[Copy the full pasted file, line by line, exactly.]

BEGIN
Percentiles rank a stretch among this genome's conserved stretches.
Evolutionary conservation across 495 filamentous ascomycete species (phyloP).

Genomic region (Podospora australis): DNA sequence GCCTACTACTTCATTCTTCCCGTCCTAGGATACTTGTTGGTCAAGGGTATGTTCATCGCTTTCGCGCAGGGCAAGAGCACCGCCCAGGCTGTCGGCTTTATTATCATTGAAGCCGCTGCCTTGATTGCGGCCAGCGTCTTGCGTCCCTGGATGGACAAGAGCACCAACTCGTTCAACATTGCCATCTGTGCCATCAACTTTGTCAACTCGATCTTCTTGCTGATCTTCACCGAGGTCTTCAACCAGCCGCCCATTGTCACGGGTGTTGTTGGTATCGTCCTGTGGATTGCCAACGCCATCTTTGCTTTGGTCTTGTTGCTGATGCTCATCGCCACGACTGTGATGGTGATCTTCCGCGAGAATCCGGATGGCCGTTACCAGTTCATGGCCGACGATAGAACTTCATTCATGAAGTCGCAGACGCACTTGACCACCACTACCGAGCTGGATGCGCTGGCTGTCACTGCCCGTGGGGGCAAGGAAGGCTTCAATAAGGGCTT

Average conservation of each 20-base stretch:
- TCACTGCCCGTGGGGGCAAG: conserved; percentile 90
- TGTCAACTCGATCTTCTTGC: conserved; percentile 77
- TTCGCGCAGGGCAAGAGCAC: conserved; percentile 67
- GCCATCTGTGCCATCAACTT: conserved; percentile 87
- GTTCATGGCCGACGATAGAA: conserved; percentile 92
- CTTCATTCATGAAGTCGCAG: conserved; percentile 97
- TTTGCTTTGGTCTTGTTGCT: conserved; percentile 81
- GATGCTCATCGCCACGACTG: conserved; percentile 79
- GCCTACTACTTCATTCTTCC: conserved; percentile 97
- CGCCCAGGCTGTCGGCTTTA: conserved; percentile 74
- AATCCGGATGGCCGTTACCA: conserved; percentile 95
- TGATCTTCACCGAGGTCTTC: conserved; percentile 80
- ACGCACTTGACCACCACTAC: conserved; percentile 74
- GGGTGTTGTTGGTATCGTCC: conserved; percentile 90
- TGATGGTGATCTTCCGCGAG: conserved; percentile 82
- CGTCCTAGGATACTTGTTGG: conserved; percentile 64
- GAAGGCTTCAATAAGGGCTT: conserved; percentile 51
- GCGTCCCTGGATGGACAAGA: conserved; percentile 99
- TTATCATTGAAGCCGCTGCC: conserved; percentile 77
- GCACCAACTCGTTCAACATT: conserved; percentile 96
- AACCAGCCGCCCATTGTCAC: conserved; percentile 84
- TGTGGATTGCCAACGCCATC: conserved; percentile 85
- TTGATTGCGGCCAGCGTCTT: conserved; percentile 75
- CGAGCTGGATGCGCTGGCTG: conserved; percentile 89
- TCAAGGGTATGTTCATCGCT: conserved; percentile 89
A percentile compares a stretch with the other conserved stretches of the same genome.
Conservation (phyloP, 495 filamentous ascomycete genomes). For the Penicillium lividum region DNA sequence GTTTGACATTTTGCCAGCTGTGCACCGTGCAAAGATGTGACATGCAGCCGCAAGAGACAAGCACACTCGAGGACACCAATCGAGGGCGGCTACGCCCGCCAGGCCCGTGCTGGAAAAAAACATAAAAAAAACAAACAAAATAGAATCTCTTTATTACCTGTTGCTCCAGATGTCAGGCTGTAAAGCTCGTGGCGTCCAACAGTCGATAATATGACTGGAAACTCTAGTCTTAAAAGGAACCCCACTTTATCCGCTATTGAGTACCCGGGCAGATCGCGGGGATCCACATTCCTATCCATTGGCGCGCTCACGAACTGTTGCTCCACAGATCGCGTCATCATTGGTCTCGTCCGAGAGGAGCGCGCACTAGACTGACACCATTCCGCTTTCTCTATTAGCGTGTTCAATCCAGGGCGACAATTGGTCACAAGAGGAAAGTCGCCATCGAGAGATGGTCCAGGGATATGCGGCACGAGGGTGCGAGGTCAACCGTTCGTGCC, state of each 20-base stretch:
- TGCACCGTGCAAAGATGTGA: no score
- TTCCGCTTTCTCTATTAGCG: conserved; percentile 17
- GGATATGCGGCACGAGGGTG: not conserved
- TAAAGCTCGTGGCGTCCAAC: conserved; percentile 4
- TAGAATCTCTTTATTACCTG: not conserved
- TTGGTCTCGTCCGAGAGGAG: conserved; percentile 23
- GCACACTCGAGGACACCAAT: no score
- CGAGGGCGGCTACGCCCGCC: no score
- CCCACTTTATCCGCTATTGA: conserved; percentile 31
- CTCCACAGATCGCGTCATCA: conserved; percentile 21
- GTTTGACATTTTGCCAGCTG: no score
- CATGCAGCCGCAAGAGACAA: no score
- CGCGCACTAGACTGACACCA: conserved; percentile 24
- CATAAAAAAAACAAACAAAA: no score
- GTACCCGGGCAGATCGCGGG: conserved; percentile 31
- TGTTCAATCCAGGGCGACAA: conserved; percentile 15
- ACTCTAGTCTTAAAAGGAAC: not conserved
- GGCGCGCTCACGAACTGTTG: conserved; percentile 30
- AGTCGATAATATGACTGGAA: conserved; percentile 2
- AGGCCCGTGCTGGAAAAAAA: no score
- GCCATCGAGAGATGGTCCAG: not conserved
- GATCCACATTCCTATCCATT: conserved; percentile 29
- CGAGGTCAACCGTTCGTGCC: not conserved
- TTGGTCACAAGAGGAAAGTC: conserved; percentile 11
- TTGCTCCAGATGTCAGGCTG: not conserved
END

Percentiles rank a stretch among this genome's conserved stretches.
Evolutionary conservation across 495 filamentous ascomycete species (phyloP).

Genomic region (Podospora australis): DNA sequence GCCTACTACTTCATTCTTCCCGTCCTAGGATACTTGTTGGTCAAGGGTATGTTCATCGCTTTCGCGCAGGGCAAGAGCACCGCCCAGGCTGTCGGCTTTATTATCATTGAAGCCGCTGCCTTGATTGCGGCCAGCGTCTTGCGTCCCTGGATGGACAAGAGCACCAACTCGTTCAACATTGCCATCTGTGCCATCAACTTTGTCAACTCGATCTTCTTGCTGATCTTCACCGAGGTCTTCAACCAGCCGCCCATTGTCACGGGTGTTGTTGGTATCGTCCTGTGGATTGCCAACGCCATCTTTGCTTTGGTCTTGTTGCTGATGCTCATCGCCACGACTGTGATGGTGATCTTCCGCGAGAATCCGGATGGCCGTTACCAGTTCATGGCCGACGATAGAACTTCATTCATGAAGTCGCAGACGCACTTGACCACCACTACCGAGCTGGATGCGCTGGCTGTCACTGCCCGTGGGGGCAAGGAAGGCTTCAATAAGGGCTT

Average conservation of each 20-base stretch:
- TCACTGCCCGTGGGGGCAAG: conserved; percentile 90
- TGTCAACTCGATCTTCTTGC: conserved; percentile 77
- TTCGCGCAGGGCAAGAGCAC: conserved; percentile 67
- GCCATCTGTGCCATCAACTT: conserved; percentile 87
- GTTCATGGCCGACGATAGAA: conserved; percentile 92
- CTTCATTCATGAAGTCGCAG: conserved; percentile 97
- TTTGCTTTGGTCTTGTTGCT: conserved; percentile 81
- GATGCTCATCGCCACGACTG: conserved; percentile 79
- GCCTACTACTTCATTCTTCC: conserved; percentile 97
- CGCCCAGGCTGTCGGCTTTA: conserved; percentile 74
- AATCCGGATGGCCGTTACCA: conserved; percentile 95
- TGATCTTCACCGAGGTCTTC: conserved; percentile 80
- ACGCACTTGACCACCACTAC: conserved; percentile 74
- GGGTGTTGTTGGTATCGTCC: conserved; percentile 90
- TGATGGTGATCTTCCGCGAG: conserved; percentile 82
- CGTCCTAGGATACTTGTTGG: conserved; percentile 64
- GAAGGCTTCAATAAGGGCTT: conserved; percentile 51
- GCGTCCCTGGATGGACAAGA: conserved; percentile 99
- TTATCATTGAAGCCGCTGCC: conserved; percentile 77
- GCACCAACTCGTTCAACATT: conserved; percentile 96
- AACCAGCCGCCCATTGTCAC: conserved; percentile 84
- TGTGGATTGCCAACGCCATC: conserved; percentile 85
- TTGATTGCGGCCAGCGTCTT: conserved; percentile 75
- CGAGCTGGATGCGCTGGCTG: conserved; percentile 89
- TCAAGGGTATGTTCATCGCT: conserved; percentile 89
A percentile compares a stretch with the other conserved stretches of the same genome.
Conservation (phyloP, 495 filamentous ascomycete genomes). For the Penicillium lividum region DNA sequence GTTTGACATTTTGCCAGCTGTGCACCGTGCAAAGATGTGACATGCAGCCGCAAGAGACAAGCACACTCGAGGACACCAATCGAGGGCGGCTACGCCCGCCAGGCCCGTGCTGGAAAAAAACATAAAAAAAACAAACAAAATAGAATCTCTTTATTACCTGTTGCTCCAGATGTCAGGCTGTAAAGCTCGTGGCGTCCAACAGTCGATAATATGACTGGAAACTCTAGTCTTAAAAGGAACCCCACTTTATCCGCTATTGAGTACCCGGGCAGATCGCGGGGATCCACATTCCTATCCATTGGCGCGCTCACGAACTGTTGCTCCACAGATCGCGTCATCATTGGTCTCGTCCGAGAGGAGCGCGCACTAGACTGACACCATTCCGCTTTCTCTATTAGCGTGTTCAATCCAGGGCGACAATTGGTCACAAGAGGAAAGTCGCCATCGAGAGATGGTCCAGGGATATGCGGCACGAGGGTGCGAGGTCAACCGTTCGTGCC, state of each 20-base stretch:
- TGCACCGTGCAAAGATGTGA: no score
- TTCCGCTTTCTCTATTAGCG: conserved; percentile 17
- GGATATGCGGCACGAGGGTG: not conserved
- TAAAGCTCGTGGCGTCCAAC: conserved; percentile 4
- TAGAATCTCTTTATTACCTG: not conserved
- TTGGTCTCGTCCGAGAGGAG: conserved; percentile 23
- GCACACTCGAGGACACCAAT: no score
- CGAGGGCGGCTACGCCCGCC: no score
- CCCACTTTATCCGCTATTGA: conserved; percentile 31
- CTCCACAGATCGCGTCATCA: conserved; percentile 21
- GTTTGACATTTTGCCAGCTG: no score
- CATGCAGCCGCAAGAGACAA: no score
- CGCGCACTAGACTGACACCA: conserved; percentile 24
- CATAAAAAAAACAAACAAAA: no score
- GTACCCGGGCAGATCGCGGG: conserved; percentile 31
- TGTTCAATCCAGGGCGACAA: conserved; percentile 15
- ACTCTAGTCTTAAAAGGAAC: not conserved
- GGCGCGCTCACGAACTGTTG: conserved; percentile 30
- AGTCGATAATATGACTGGAA: conserved; percentile 2
- AGGCCCGTGCTGGAAAAAAA: no score
- GCCATCGAGAGATGGTCCAG: not conserved
- GATCCACATTCCTATCCATT: conserved; percentile 29
- CGAGGTCAACCGTTCGTGCC: not conserved
- TTGGTCACAAGAGGAAAGTC: conserved; percentile 11
- TTGCTCCAGATGTCAGGCTG: not conserved